- The Washington Times - Sunday, October 2, 2005

Chief Roberts to color new term

The U.S. Supreme Court returns to work this week with a new chief justice, ready to decide whether doctors in Oregon can help terminally ill patients commit suicide and who is allowed to challenge state laws that restrict abortions.

During its new term, which begins today, the high court also is expected to consider cases involving the First Amendment rights of religious freedom and free speech. The justices also could choose to review a major anti-terrorism case that challenges the constitutionality of using military commissions to try foreign nationals for war crimes.

The panel has already put 48 cases on its docket for the term — a little more than half its usual workload of about 80 cases — and is slowly filling up the rest of its calendar.

Court scholars say the term is shaping up to be a routine one, without the potential for many blockbuster opinions on hot-button social issues. Instead, the nine justices will devote much of their time to settling nuts-and-bolts legal issues, such as continuing to define the procedures that police officers must use when searching homes.

“I don’t see a lot out there that looks like we’re headed toward 1954 or 1957 or what we got three years ago” when the court issued sweeping decisions on school desegregation, affirmative action and other issues, said Kermit Hall, a constitutional law scholar and president of the University at Albany. “Those were big terms for the court.”

The most interesting aspects of the new term might turn out to be how the justices work together after the first changes in the panel’s makeup in 11 years. Newly confirmed Chief Justice John G. Roberts Jr. will lead the court, having succeeded the late William H. Rehnquist. Meanwhile, retiring Justice Sandra Day O’Connor will stay on until the Senate confirms her replacement — an event that is probably months away.

During her 24 years as a justice, Justice O’Connor has often been the decisive vote on such issues as abortion and affirmative action, a role that could pose problems this term in cases that haven’t been decided by the time she officially leaves the court, even though she was there for the arguments. Cases in which the court’s opinion is not issued by the time Justice O’Connor’s replacement is confirmed probably would be reheard next year, after her successor is in place. If the panel issues any 4-4 rulings, the lower court ruling would be affirmed, without setting a precedent for future cases.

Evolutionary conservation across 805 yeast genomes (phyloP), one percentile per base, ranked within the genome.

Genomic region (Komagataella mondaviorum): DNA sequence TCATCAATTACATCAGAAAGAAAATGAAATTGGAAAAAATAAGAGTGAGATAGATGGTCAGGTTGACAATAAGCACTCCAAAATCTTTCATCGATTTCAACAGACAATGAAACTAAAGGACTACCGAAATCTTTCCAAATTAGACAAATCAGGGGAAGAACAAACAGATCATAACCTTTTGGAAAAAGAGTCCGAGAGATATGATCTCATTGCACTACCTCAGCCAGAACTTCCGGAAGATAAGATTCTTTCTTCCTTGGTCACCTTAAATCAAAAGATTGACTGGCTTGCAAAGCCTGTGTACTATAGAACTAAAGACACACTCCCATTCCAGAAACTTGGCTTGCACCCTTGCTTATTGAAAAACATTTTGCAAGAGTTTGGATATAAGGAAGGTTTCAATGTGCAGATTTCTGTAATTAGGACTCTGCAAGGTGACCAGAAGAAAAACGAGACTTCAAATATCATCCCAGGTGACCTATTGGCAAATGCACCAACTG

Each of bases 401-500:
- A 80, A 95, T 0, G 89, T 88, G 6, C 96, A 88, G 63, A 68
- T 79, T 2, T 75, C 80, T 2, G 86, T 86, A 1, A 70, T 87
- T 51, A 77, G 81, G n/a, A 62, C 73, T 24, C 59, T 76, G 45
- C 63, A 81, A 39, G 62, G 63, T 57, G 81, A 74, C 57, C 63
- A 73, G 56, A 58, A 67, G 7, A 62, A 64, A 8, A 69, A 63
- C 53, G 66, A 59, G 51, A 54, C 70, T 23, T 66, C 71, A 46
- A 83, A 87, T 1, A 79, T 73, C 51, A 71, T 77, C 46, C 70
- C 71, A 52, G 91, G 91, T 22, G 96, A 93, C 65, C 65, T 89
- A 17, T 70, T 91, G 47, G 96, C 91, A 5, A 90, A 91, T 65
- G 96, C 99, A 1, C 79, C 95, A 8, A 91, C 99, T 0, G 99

One case that could be affected by Justice O’Connor’s role as a temporary justice is the federal government’s challenge to Oregon’s physician-assisted suicide law.

At issue is an 11-year-old law that allows doctors to facilitate the suicide of certain terminally ill patients by prescribing them legal drugs. The statute has been affirmed twice by Oregon’s voters, but it drew the ire of former Attorney General John Ashcroft, who said it violated the federal Controlled Substances Act, which defines illegal drug use. In 2001, Mr. Ashcroft ordered the revocation of drug-writing privileges for any doctor who helped a patient commit suicide under the state statute.

A group of Oregon residents challenged Mr. Ashcroft’s directive, and so far, they have had success in lower federal courts. Most recently, the U.S. Court of Appeals for the 9th Circuit blocked Mr. Ashcroft’s order from being followed, saying the former attorney general overstepped his authority and inappropriately tried to trump an issue — health care — normally decided by states. The federal government appealed to the Supreme Court.

So far, the high court is set to weigh in on two cases that involve questions about the scope of abortion rights. In one, the Supreme Court will consider a New Hampshire law that requires minors get the consent of a parent before having abortions. But the court is set to decide only the question of who is allowed to challenge abortion restrictions as unconstitutional.

In the other case, the court is being asked to settle a long-running dispute that pits the National Organization for Women and abortion providers against pro-life protesters. In the case, first filed in 1986, pro-choice advocates are trying to use federal anti-racketeering laws to thwart protesters who block access to abortion clinics.

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